Today in History: June 24, 2020
Today is Wednesday, June 24, the 176th day of 2020. There are 190 days left in the year.
IN MINNESOTA HISTORY
ON THIS DAY IN 1948, black leaders in the Twin Cities rejected an offer to establish an “all-Negro” unit of the Minnesota National Guard. The group told state adjutant general Ellard A. Walsh that it could not accept the offer as a matter of principle. Walsh had proposed forming a truck company so that Minnesota’s blacks could take advantage of a provision in the draft law that exempted guardsmen from the draft.
Rock singer Arthur Brown is 78. Actress Michele Lee is 78. Actor-director Georg Stanford Brown is 77. Rock musician Jeff Beck is 76. Rock singer Colin Blunstone (The Zombies) is 75. Musician Mick Fleetwood is 73. Actor Peter Weller is 73. Rock musician John Illsley (Dire Straits) is 71. Actress Nancy Allen is 70. Reggae singer Derrick Simpson (Black Uhuru) is 70. Actor Joe Penny is 64. Reggae singer Astro (UB40) is 63. Singer-musician Andy McCluskey (Orchestral Manoevres in the Dark) is 61. Rhythm and blues/pop singer-songwriter Siedah Garrett is 60. Actor Iain Glen is 59. Rock singer Curt Smith is 59. Actress Danielle Spencer is 55. Actress Sherry Stringfield is 53. Singer Glenn Medeiros is 50. Actress Carla Gallo is 45. Actor Amir Talai (TV: “LA to Vegas”) is 43. Actress-producer Mindy Kaling is 41. Actress Minka Kelly is 40. Actress Vanessa Ray is 39. Actor Justin Hires is 35. Actress Candice Patton is 35. Actress Kaitlin Cullum is 34. Singer Solange Knowles is 34. Actor Max Ehrich is 29. Actress Beanie Feldstein is 27.
Today’s Highlight in History
On June 24, 1497, the first recorded sighting of North America by a European took place as explorer John Cabot spotted land, probably in present-day Canada.
Today in History
In 1807, a grand jury in Richmond, Virginia, indicted former Vice President Aaron Burr on charges of treason and high misdemeanor (he was later acquitted).
In 1940, France signed an armistice with Italy during World War II.
In 1947, what’s regarded as the first modern UFO sighting took place as private pilot Kenneth Arnold, an Idaho businessman, reported seeing nine silvery objects flying in a “weaving formation” near Mount Rainier in Washington.
In 1948, Communist forces cut off all land and water routes between West Germany and West Berlin, prompting the western allies to organize the Berlin Airlift. The Republican National Convention, meeting in Philadelphia, nominated New York Gov. Thomas E. Dewey for president.
In 1957, the U.S. Supreme Court, in Roth v. United States, ruled 6-3 that obscene materials were not protected by the First Amendment.
In 1964, AT&T inaugurated commercial “Picturephone” service between New York, Chicago and Washington, D.C. (the service, however, never caught on).
In 1968, “Resurrection City,” a shantytown constructed as part of the Poor People’s March on Washington, D.C., was closed down by authorities.
In 1973, President Richard Nixon concluded his summit with the visiting leader of the Soviet Union, Leonid Brezhnev, who hailed the talks in an address on American television.
In 1975, 113 people were killed when Eastern Airlines Flight 66, a Boeing 727 carrying 124 people, crashed while attempting to land during a thunderstorm at New York’s John F. Kennedy International Airport.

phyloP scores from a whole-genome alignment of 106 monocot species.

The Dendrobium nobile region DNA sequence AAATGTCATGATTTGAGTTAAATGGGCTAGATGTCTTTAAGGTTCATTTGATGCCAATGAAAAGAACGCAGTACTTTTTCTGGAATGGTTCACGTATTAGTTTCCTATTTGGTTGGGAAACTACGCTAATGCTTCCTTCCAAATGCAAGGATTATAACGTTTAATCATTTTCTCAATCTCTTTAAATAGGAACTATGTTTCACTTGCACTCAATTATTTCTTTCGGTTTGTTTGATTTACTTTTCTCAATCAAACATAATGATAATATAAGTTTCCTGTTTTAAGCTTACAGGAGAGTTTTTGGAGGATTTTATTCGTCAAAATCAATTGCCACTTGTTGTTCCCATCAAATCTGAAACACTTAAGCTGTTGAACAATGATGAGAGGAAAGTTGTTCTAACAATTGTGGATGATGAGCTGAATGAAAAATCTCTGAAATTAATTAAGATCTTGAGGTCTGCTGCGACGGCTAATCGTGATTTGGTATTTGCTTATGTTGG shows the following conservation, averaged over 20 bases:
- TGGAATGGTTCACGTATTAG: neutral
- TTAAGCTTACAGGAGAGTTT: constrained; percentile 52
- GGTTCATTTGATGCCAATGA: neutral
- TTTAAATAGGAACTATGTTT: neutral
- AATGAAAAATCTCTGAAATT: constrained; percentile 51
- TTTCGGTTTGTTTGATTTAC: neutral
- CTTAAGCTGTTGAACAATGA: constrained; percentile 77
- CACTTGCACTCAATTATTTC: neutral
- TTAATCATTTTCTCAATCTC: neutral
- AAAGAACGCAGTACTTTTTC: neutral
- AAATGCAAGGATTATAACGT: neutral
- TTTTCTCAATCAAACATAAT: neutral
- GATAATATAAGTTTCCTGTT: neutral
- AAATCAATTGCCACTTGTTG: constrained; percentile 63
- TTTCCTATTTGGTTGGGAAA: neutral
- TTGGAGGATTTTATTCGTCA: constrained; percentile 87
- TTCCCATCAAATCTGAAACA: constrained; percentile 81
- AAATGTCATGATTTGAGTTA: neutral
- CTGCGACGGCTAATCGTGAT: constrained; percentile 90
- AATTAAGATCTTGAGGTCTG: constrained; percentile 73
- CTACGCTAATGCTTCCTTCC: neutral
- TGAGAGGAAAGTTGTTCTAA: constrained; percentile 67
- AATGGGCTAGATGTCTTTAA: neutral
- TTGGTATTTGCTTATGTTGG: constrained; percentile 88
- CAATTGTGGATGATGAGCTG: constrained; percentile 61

In 1983, the space shuttle Challenger — carrying America’s first woman in space, Sally K. Ride — coasted to a safe landing at Edwards Air Force Base in California.
In 1987, comedian-actor Jackie Gleason died at his home in Lauderhill, Florida, at age 71.
In 1992, the Supreme Court, in a 5-4 decision, strengthened its 30-year ban on officially sponsored worship in public schools, prohibiting prayer as a part of graduation ceremonies.
Ten years ago: President Barack Obama declared that he and visiting Russian President Dmitry Medvedev had “succeeded in resetting” the relationship between the former Cold War adversaries. Julia Gillard was sworn in as Australia’s first woman prime minister. Apple’s iPhone 4 was released in five countries, selling a record 1.7 million units in three days despite criticism of its new antenna design. U.S. tennis player John Isner defeated Nicolas Mahut of France 70-68 at Wimbledon in the longest-ever professional match: 11 hours, 5 minutes over three days.
Five years ago: A federal judge in Boston formally sentenced Boston Marathon bomber Dzhokhar Tsarnaev to death for the 2013 terror attacks. Alabama Gov. Robert Bentley became the first southern governor to use his executive power to remove Confederate banners, as four flags with secessionist symbols were taken down from a large monument to Confederate soldiers outside the state capitol in Montgomery.
One year ago: The driver of a pickup truck involved in a collision in New Hampshire that left seven motorcyclists dead was charged with seven counts of negligent homicide. (A grand jury later handed up indictments on 23 charges; Volodymyr Zhukovskyy is awaiting trial.) The U.S. Women’s World Cup soccer team advanced to a quarterfinal against France by beating Spain, 2-1. (The U.S. would go on to win its fourth Women’s World Cup title.)
HUDSON, Wis. — Police in western Wisconsin evacuated a mall and called in a bomb squad after a package made... read more